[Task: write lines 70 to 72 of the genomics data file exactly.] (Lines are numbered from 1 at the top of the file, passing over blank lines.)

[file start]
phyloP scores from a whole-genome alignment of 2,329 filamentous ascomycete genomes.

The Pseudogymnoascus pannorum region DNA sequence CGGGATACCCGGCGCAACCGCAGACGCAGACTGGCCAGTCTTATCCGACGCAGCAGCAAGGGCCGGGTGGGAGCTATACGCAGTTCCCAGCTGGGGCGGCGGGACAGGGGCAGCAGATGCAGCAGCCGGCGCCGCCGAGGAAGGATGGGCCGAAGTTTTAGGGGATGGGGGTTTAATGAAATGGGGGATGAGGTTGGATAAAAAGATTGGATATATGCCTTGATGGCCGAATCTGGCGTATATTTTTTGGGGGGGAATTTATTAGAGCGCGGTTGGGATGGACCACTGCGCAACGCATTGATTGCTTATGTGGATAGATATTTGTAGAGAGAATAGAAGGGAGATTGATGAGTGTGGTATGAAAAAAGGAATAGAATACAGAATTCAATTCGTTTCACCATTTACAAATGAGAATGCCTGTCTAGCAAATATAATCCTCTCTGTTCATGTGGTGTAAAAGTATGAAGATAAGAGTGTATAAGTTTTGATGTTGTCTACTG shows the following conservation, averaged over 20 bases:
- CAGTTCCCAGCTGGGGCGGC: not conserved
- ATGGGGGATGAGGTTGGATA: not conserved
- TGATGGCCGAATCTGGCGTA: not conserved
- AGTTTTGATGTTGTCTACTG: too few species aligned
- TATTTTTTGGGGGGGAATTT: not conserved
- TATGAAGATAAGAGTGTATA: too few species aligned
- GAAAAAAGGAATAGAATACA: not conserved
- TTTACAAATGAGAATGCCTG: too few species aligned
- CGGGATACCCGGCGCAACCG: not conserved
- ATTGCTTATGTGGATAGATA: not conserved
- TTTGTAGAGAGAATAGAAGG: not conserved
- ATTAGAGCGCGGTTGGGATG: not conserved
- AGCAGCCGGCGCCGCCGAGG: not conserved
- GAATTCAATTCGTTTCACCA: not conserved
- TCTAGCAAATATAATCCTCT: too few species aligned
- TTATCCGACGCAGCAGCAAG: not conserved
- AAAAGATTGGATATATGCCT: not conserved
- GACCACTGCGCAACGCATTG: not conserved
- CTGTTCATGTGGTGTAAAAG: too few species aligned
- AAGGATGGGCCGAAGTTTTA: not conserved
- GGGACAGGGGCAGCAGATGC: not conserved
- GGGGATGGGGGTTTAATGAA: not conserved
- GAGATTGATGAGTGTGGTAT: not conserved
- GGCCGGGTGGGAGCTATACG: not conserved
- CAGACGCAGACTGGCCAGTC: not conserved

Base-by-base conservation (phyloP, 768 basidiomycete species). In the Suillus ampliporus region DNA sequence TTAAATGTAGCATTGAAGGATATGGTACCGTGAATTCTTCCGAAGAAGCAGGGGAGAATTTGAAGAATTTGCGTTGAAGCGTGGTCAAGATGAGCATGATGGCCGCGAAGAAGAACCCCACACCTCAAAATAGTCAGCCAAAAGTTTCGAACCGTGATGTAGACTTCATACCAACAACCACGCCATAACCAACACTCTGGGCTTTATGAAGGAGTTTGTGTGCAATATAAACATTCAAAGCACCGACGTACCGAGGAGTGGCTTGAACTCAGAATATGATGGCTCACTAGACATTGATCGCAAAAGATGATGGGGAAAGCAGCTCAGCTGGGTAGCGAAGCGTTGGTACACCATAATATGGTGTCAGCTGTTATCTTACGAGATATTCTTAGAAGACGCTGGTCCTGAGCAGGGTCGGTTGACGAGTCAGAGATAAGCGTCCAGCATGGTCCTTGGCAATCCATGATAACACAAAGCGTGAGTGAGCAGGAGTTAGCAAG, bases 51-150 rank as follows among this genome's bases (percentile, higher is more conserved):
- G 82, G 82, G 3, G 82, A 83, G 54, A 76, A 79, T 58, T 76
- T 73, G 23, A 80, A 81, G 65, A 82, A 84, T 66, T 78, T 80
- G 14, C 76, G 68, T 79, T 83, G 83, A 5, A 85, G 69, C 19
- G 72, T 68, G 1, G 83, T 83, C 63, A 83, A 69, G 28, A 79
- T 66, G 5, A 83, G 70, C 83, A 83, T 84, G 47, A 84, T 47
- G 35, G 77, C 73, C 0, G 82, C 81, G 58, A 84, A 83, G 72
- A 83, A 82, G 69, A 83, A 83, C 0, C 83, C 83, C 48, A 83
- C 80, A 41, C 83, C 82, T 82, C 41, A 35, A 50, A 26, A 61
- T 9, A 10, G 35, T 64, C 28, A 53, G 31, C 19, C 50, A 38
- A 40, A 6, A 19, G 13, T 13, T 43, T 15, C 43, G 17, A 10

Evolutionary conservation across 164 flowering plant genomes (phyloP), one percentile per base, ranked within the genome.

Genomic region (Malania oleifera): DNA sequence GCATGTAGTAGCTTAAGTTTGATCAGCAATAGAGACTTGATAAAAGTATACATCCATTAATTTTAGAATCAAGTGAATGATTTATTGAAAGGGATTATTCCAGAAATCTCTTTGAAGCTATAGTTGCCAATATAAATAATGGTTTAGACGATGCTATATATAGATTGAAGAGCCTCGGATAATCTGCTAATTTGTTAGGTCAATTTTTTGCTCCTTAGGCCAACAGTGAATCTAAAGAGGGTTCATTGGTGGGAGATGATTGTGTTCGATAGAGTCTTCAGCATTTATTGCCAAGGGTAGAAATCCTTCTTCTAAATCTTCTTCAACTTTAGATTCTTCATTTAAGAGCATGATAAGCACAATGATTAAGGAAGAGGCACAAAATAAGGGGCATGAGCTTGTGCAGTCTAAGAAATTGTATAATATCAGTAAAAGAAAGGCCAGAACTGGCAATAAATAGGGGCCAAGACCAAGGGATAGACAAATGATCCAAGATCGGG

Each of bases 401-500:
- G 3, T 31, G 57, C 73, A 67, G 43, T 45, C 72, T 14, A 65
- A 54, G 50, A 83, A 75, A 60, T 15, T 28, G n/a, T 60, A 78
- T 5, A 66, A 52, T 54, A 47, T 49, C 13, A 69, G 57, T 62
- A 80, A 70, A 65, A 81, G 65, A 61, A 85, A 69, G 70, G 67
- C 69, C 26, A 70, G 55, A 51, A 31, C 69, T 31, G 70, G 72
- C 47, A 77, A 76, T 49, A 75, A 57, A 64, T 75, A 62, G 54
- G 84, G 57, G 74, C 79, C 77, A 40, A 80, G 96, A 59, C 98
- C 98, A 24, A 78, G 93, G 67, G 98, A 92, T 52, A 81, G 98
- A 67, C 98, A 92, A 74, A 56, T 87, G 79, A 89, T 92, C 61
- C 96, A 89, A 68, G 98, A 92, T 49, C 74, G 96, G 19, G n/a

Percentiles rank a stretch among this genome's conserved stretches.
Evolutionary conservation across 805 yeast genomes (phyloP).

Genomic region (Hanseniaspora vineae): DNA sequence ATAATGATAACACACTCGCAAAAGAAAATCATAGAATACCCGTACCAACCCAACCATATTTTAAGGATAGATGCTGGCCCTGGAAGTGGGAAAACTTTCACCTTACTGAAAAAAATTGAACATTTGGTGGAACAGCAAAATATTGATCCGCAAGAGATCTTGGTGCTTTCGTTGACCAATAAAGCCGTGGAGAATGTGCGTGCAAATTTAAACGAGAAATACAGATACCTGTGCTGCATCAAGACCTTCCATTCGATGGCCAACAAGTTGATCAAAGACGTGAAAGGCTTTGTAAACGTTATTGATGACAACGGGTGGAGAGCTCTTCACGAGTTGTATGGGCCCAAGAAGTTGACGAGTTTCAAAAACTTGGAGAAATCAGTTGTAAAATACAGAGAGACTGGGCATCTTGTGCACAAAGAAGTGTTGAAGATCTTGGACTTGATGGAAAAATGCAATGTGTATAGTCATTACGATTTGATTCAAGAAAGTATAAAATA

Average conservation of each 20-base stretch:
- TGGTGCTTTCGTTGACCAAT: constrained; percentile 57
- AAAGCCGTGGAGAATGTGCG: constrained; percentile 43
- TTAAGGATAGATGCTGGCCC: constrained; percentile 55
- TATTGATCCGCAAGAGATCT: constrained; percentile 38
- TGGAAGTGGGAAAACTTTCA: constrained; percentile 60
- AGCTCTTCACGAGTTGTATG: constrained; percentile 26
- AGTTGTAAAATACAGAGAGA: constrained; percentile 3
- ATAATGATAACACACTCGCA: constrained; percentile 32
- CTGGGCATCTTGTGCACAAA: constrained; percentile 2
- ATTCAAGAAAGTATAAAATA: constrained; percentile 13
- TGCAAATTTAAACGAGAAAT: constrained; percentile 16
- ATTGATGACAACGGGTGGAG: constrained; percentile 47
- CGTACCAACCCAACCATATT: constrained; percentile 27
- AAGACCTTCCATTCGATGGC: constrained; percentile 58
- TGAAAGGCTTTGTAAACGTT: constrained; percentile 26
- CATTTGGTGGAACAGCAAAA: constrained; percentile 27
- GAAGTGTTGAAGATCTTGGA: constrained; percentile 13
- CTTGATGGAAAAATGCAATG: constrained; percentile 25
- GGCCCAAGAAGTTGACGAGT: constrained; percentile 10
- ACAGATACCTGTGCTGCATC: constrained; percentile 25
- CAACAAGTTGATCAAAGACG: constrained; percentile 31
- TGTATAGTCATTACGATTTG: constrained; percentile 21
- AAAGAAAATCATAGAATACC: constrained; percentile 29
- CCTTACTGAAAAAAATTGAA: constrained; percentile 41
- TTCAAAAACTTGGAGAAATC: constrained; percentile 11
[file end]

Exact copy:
- TGAAAGGCTTTGTAAACGTT: constrained; percentile 26
- CATTTGGTGGAACAGCAAAA: constrained; percentile 27
- GAAGTGTTGAAGATCTTGGA: constrained; percentile 13